Article I, Section 9, Clause 2:
The Privilege of the Writ of Habeas Corpus shall not be suspended, unless when in Cases of Rebellion or Invasion the public Safety may require it.
This clause is the only place in the Constitution in which the Great Writ is mentioned, a strange fact in the context of the regard with which the right was held at the time the Constitution was written 1 and stranger in the context of the role the right has come to play in the Supreme Court's efforts to constitutionalize federal and state criminal procedure. 2
Only the Federal Government and not the states, it has been held obliquely, is limited by the clause. 3 The issue that has always excited critical attention is the authority in which the clause places the power to determine whether the circumstances warrant suspension of the privilege of the Writ. 4 The clause itself does not specify, and although most of the clauses of § 9 are directed at Congress not all of them are. 5 At the Convention, the first proposal of a suspending authority expressly vested
in the legislature the suspending power, 6 but the author of this proposal did not retain this language when the matter was taken up, 7 the present language then being adopted. 8 Nevertheless, Congress’s power to suspend was assumed in early commentary 9 and stated in dictum by the Court. 10 President Lincoln suspended the privilege on his own motion in the early Civil War period, 11 but this met with such opposition 12 that he sought and received congressional authorization. 13 Three other suspensions were subsequently ordered on the basis of more or less express authorizations from Congress. 14
When suspension operates, what is suspended? In Ex parte Milligan, 15 the Court asserted that the Writ is not suspended but only the privilege, so that the Writ would issue and the issuing court on its return would determine whether the person applying can proceed, thereby passing on the constitutionality of the suspension and whether the petitioner is within the terms of the suspension.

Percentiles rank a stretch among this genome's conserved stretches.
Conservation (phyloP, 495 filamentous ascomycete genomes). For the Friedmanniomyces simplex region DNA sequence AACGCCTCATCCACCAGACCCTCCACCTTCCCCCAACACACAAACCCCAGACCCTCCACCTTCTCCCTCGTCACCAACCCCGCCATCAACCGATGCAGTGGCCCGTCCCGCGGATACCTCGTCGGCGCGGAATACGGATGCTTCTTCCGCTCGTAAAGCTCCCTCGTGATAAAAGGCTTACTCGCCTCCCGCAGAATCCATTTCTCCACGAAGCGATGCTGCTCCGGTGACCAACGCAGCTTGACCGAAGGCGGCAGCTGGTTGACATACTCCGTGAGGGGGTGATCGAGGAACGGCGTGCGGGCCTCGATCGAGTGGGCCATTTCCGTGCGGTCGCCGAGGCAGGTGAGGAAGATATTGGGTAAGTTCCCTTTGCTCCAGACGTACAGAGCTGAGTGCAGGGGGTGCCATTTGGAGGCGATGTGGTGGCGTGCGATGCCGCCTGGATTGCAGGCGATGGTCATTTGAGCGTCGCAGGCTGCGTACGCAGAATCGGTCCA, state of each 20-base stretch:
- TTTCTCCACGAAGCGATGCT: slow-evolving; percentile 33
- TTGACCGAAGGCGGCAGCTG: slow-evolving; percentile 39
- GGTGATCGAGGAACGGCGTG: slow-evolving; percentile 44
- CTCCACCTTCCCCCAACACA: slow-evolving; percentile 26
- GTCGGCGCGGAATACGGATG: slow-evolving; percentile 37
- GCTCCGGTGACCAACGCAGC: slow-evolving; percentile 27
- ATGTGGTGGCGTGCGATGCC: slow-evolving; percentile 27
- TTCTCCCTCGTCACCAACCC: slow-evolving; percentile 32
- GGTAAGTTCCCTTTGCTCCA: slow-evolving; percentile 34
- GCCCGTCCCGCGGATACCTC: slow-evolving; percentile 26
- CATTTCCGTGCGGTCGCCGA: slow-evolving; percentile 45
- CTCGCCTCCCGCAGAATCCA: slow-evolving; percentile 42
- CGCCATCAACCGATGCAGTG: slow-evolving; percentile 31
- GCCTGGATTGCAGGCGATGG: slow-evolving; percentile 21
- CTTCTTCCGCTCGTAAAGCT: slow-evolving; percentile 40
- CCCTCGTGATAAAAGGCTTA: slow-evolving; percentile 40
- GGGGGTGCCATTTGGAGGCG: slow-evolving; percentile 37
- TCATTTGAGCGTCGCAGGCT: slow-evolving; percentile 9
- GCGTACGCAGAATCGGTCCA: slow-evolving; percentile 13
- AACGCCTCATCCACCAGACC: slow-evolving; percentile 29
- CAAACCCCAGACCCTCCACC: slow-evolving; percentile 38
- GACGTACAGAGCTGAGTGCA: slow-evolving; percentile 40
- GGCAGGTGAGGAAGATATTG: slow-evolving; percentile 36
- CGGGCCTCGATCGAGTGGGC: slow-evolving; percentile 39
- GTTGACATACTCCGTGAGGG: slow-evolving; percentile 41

Restrictions on habeas corpus placed in the Antiterrorism and Effective Death Penalty Act of 1996 (AEDPA) and the Illegal Immigration Reform and Immigrant Responsibility Act (IIRIRA) have provided occasion for further analysis of the scope of the Suspension Clause. AEDPA’s restrictions on successive petitions from state prisoners are
well within the compass of an evolving body of principles restraining
abuse of the writ, and hence do not amount to a suspension of the writ within the meaning of the Clause. 16 Interpreting IIRIRA so as to avoid what it viewed as a serious constitutional problem, the Court in another case held that Congress had not evidenced clear intent to eliminate federal court habeas corpus jurisdiction to determine whether the Attorney General retained discretionary authority to waive deportation for a limited category of resident aliens who had entered guilty pleas before IIRIRA repealed the waiver authority. 17
[At] the absolute minimum, the Court wrote,
the Suspension Clause protects the writ as it existed in 1789. At its historical core, the writ of habeas corpus has served as a means of reviewing the legality of Executive detention, and it is in that context that its protections have been strongest. 18